Texas providers charged with healthcare fraud

MCALLEN, Texas – Federal charges have been filed against two DME owners for allegedly defrauding Texas Medicaid/Medicare through false billings, the Southern District of Texas U.S. Attorney’s Office has announced. Manuel Gomez, owner of two Illusion Medical Equipment locations, and Elva Santos, owner of Hope & Miracle DME, were charged separately in difference cases, but in similar schemes involving incontinence supplies and diabetic supplies. Both allegedly forged the signatures of physicians on the required DME prescription forms.Gomez submitted $2.3 million in claims to Texas Medicaid, while Santos allegedly submitted false and fraudulent claims for approximately $714,000.

Stabenow, Lankford back bid bill

HME News - Thu, 04/07/2016 - 09:55
04/07/2016HME News Staff

WASHINGTON – HME stakeholders have added two co-sponsors to a bill in the Senate that would delay a second round of Medicare reimbursement cuts slated for July 1.

Sens. Debbie Stabenow, D-Mich., and James Lankford, R-Okla., signed on to S. 2736 on April 6. They join 15 other senators, a mix of Democrats and Republicans.

The bill, introduced by Sens. John Thune, R-S.D., and Heidi Heitkamp, D-N.C., on March 17, would delay the cuts slated for non-competitive bidding areas from July 1, 2016, to Oct. 1, 2017. A first round of cuts went into effect in these areas on Jan. 1.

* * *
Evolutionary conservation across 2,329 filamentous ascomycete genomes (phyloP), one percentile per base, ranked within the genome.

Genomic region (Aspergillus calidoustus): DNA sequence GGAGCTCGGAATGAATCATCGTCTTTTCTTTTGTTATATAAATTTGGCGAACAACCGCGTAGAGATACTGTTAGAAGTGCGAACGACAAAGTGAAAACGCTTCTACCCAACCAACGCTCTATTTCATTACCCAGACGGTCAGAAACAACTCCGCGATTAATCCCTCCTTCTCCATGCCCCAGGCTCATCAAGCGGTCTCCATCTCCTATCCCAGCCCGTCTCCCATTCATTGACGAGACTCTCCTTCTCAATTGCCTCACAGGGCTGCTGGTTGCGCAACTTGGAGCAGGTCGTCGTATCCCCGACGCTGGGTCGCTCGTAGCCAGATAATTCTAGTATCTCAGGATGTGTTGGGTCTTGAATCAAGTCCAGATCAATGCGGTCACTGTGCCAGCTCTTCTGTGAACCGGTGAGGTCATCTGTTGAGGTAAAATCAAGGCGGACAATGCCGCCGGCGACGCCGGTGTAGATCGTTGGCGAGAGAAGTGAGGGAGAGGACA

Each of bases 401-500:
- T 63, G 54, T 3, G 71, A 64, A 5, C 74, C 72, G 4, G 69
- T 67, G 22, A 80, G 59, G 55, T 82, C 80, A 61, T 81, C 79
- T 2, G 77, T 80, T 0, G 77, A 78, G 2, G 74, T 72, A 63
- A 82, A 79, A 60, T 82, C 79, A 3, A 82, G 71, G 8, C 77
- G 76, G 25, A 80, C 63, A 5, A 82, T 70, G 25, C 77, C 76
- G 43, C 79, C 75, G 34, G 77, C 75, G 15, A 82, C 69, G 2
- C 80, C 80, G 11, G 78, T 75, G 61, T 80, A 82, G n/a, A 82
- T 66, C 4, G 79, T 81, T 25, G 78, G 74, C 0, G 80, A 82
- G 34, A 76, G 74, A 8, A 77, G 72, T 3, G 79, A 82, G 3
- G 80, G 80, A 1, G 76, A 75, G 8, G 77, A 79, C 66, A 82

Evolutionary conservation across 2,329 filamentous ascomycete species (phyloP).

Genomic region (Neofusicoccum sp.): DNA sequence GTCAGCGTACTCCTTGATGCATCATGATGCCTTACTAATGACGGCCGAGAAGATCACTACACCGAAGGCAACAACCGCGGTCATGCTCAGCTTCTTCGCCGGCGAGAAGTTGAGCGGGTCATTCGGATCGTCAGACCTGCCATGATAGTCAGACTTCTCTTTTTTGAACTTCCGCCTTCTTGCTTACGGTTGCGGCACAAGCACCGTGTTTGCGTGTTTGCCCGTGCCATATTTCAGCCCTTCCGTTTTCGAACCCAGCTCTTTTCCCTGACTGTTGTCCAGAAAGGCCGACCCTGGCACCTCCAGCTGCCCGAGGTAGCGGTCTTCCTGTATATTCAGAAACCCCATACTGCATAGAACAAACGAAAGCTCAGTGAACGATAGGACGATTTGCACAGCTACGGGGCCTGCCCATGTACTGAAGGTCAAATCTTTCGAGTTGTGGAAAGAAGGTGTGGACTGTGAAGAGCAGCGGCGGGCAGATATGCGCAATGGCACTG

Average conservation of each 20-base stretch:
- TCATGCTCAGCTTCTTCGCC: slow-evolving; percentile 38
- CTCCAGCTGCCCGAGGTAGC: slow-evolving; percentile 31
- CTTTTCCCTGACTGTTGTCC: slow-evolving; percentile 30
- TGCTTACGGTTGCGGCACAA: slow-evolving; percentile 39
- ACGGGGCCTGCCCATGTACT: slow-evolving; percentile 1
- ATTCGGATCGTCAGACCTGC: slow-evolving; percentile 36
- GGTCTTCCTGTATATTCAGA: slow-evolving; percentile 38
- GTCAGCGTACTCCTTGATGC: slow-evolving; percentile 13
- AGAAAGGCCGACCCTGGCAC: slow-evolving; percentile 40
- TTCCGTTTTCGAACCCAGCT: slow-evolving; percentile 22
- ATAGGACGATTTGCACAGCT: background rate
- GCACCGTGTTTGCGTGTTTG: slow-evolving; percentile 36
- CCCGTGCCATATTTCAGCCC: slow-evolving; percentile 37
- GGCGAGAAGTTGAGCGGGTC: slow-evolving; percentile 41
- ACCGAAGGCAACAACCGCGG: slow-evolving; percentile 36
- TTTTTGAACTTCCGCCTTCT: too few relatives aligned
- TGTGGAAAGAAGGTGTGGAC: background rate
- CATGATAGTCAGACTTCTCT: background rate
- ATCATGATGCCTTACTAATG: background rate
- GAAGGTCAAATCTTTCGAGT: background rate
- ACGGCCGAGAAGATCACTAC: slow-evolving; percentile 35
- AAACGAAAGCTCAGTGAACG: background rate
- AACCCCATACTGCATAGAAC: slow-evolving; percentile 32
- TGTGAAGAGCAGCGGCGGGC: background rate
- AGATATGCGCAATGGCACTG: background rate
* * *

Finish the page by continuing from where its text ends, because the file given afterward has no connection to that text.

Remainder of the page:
A companion bill in the House of Representatives is still a work in progress, stakeholders say.

The bill also states: The ceiling for a bid submitted for applicable covered items may not be less than the fee schedule amount that would otherwise be determined for such items on Jan. 2, 2015.”

As a “pay for,” the Senate bill seeks to speed up plans to limit federal Medicaid reimbursement for DME to the Medicare payment rates from Jan. 1, 2019, to Oct. 1, 2018.

Bid rates divide mobility providers

HME News - Fri, 04/01/2016 - 12:25
04/01/2016Tracy Orzel

YARMOUTH, Maine – Some mobility providers are telling CMS to take its contracts for the Round 2 re-compete and take a hike, while others are determined to make it work.

On average, reimbursement rates for manual wheelchairs will drop another 13.2% as part of the Round 2 re-compete, according to an analysis from AAHomecare. For power wheelchairs, they will drop another 5%.

“We were awarded the bid for standard mobility, but I declined it,” said Jeff Hall, president and CEO of Reliable Medical in Brooklyn Park, Minn. “It just isn’t worth all the audits and all the paperwork. There just wasn’t enough on the bone.”

The reimbursement rate for manual wheelchairs will decrease, on average, 9.8% in Hall’s area, the Midwest, and for power wheelchairs 3.7%.

But Jim Travis, president of West Seneca, N.Y.-based Buffalo Wheelchair, who accepted a contract for standard mobility equipment, says the cuts didn’t surprise him.